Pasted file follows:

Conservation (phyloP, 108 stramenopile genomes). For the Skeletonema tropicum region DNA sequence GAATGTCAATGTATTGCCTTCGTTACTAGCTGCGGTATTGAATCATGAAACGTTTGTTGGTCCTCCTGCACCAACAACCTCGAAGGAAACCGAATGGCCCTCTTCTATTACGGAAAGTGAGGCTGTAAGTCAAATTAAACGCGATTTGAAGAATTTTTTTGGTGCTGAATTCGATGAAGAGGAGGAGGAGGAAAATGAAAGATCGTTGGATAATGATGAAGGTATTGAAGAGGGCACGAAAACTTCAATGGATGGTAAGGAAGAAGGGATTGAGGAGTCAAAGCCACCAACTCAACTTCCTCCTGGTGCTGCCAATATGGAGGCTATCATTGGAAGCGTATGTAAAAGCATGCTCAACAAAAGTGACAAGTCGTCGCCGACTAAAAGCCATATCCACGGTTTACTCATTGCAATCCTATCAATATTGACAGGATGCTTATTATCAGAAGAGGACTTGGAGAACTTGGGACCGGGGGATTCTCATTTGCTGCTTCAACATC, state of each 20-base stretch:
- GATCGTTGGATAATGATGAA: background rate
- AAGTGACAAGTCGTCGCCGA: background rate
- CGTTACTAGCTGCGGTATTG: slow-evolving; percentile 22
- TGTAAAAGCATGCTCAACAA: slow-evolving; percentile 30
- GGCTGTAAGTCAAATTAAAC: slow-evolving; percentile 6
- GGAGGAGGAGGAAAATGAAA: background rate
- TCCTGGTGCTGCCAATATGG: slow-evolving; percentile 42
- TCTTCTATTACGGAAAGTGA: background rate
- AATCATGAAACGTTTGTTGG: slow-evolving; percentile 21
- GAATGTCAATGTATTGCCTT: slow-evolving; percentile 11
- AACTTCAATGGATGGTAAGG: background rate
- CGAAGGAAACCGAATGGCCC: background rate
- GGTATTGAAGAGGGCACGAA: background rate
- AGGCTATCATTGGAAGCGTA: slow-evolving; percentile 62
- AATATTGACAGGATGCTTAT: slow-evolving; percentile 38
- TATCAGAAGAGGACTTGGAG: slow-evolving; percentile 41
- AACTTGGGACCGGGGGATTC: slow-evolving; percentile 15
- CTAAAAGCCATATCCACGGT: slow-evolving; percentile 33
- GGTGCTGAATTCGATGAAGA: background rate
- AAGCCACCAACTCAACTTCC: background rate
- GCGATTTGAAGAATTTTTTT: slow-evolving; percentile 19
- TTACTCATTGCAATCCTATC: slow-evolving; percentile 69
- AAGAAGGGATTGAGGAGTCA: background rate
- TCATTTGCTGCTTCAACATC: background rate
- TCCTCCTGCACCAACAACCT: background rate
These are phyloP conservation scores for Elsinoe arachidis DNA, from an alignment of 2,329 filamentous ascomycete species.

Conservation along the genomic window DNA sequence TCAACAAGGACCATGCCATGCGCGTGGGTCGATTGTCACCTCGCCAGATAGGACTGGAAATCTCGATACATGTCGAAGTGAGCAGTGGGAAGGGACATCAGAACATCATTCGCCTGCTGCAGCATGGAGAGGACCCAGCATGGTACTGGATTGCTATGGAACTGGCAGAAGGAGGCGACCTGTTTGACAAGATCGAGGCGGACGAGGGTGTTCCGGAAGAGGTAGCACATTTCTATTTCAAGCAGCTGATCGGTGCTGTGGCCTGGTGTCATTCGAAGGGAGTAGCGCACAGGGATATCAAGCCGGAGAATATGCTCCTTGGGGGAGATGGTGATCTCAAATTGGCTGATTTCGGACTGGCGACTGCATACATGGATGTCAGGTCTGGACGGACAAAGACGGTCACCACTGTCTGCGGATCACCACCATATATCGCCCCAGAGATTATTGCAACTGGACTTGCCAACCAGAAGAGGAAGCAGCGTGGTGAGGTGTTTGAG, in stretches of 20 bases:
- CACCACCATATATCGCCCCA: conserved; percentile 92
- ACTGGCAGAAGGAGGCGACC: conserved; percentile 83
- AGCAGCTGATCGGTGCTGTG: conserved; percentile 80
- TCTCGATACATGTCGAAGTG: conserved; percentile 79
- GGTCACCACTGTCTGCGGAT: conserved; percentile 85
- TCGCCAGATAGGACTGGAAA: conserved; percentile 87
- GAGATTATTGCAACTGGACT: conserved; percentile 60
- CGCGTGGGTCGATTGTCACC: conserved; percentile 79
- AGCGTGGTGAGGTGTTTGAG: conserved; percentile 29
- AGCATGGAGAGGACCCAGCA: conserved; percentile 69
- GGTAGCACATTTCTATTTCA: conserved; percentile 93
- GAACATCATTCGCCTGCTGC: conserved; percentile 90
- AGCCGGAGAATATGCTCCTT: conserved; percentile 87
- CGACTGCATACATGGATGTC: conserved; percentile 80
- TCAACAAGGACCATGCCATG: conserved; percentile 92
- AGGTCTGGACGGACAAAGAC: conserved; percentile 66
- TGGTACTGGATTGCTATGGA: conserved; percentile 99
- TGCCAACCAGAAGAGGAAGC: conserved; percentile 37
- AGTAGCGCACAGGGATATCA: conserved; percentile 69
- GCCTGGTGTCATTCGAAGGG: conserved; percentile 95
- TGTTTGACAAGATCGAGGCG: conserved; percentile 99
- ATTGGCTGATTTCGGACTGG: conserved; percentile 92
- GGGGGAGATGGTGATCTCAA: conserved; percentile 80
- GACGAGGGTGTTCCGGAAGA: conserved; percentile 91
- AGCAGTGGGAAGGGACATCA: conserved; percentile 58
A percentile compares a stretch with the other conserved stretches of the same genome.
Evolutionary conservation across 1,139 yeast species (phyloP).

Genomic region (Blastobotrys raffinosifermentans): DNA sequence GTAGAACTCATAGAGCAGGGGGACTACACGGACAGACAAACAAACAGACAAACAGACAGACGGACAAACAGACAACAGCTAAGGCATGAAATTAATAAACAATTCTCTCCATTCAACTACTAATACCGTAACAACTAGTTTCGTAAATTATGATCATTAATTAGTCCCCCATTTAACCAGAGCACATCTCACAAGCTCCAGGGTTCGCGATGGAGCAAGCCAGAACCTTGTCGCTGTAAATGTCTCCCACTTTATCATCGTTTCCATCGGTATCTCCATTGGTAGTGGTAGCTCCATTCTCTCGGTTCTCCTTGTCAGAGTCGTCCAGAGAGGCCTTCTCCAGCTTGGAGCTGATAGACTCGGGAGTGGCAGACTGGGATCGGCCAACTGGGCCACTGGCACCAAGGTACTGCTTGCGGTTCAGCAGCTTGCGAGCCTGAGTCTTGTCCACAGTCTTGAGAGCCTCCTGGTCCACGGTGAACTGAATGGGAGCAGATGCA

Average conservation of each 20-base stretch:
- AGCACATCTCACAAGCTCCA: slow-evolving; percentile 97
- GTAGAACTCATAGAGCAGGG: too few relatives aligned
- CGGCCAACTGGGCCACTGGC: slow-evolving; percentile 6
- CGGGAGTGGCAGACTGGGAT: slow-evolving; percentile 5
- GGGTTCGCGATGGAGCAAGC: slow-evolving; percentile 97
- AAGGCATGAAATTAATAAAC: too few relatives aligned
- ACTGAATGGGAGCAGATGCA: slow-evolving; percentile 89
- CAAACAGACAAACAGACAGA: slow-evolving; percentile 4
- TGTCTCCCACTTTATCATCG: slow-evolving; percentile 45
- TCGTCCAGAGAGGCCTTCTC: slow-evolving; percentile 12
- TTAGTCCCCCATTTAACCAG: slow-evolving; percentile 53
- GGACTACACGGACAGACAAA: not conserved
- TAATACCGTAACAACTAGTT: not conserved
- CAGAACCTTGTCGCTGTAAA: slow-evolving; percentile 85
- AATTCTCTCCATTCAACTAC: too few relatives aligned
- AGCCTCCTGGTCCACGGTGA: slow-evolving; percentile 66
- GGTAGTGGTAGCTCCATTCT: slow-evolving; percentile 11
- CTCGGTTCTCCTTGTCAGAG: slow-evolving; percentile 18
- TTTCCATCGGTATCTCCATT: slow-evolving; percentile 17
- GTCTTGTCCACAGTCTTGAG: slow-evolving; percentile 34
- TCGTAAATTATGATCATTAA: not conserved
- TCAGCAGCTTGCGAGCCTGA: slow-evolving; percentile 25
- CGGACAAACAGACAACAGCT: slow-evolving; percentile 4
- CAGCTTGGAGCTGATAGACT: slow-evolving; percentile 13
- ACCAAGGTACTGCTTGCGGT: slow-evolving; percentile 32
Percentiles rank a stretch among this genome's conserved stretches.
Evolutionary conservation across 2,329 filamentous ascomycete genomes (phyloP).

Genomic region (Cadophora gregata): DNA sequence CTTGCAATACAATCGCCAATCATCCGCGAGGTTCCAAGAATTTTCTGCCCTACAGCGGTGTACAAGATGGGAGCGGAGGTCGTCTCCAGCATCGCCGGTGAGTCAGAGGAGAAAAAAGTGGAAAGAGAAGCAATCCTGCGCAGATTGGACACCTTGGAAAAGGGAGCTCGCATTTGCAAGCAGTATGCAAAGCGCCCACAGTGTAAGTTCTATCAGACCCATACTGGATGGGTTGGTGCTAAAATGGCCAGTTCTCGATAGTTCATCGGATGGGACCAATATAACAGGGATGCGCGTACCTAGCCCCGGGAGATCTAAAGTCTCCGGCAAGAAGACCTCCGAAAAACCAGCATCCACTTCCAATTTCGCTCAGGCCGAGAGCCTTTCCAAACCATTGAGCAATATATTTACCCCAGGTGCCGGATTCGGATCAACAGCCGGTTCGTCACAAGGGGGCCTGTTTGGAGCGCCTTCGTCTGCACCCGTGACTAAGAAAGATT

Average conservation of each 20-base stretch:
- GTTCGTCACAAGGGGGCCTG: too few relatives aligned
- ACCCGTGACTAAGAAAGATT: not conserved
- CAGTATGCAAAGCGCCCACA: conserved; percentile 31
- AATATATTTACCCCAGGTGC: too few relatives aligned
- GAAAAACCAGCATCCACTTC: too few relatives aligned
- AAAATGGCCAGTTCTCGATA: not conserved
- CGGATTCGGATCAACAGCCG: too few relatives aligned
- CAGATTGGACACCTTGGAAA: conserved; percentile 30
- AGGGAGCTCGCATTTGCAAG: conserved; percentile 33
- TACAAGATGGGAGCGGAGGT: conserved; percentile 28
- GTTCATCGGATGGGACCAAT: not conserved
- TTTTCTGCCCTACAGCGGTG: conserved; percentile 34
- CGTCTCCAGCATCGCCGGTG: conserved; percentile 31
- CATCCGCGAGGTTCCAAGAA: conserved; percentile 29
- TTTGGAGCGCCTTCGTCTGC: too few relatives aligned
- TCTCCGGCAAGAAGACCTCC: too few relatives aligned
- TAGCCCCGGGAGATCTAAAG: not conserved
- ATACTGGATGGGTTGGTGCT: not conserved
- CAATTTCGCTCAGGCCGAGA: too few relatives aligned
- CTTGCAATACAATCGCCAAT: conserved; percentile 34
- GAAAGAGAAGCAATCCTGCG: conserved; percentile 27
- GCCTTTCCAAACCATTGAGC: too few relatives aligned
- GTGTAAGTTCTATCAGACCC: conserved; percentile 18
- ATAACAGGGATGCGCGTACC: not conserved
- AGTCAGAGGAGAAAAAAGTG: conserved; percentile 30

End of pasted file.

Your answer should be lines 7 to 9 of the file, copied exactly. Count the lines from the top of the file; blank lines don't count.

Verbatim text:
- GGAGGAGGAGGAAAATGAAA: background rate
- TCCTGGTGCTGCCAATATGG: slow-evolving; percentile 42
- TCTTCTATTACGGAAAGTGA: background rate